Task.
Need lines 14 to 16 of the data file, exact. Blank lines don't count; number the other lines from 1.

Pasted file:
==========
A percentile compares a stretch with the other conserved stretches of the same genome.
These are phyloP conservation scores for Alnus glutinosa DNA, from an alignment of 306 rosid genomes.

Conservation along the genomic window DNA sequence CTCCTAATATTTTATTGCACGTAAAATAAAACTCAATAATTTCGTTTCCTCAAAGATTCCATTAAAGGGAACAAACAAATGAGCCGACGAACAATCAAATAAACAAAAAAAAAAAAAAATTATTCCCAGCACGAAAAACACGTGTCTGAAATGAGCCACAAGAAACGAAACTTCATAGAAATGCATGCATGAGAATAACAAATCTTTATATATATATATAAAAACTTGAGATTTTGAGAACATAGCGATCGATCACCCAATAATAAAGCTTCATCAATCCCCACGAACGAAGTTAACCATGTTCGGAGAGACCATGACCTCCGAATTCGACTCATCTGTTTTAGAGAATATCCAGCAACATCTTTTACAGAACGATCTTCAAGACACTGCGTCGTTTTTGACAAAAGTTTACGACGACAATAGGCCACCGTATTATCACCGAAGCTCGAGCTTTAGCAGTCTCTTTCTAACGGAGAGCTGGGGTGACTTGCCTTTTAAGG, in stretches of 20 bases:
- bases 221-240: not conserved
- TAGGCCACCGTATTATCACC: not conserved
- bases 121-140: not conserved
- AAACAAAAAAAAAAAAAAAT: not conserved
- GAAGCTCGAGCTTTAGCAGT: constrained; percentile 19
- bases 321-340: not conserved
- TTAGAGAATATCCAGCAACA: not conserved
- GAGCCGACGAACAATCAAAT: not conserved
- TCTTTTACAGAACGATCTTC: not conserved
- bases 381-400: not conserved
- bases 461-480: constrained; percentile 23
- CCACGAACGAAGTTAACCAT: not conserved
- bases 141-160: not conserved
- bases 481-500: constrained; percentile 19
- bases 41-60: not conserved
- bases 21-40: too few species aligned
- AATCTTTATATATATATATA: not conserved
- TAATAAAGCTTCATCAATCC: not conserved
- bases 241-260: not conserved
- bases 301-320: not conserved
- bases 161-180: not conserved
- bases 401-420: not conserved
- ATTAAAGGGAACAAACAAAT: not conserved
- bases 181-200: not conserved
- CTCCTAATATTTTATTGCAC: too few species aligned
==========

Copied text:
- bases 461-480: constrained; percentile 23
- CCACGAACGAAGTTAACCAT: not conserved
- bases 141-160: not conserved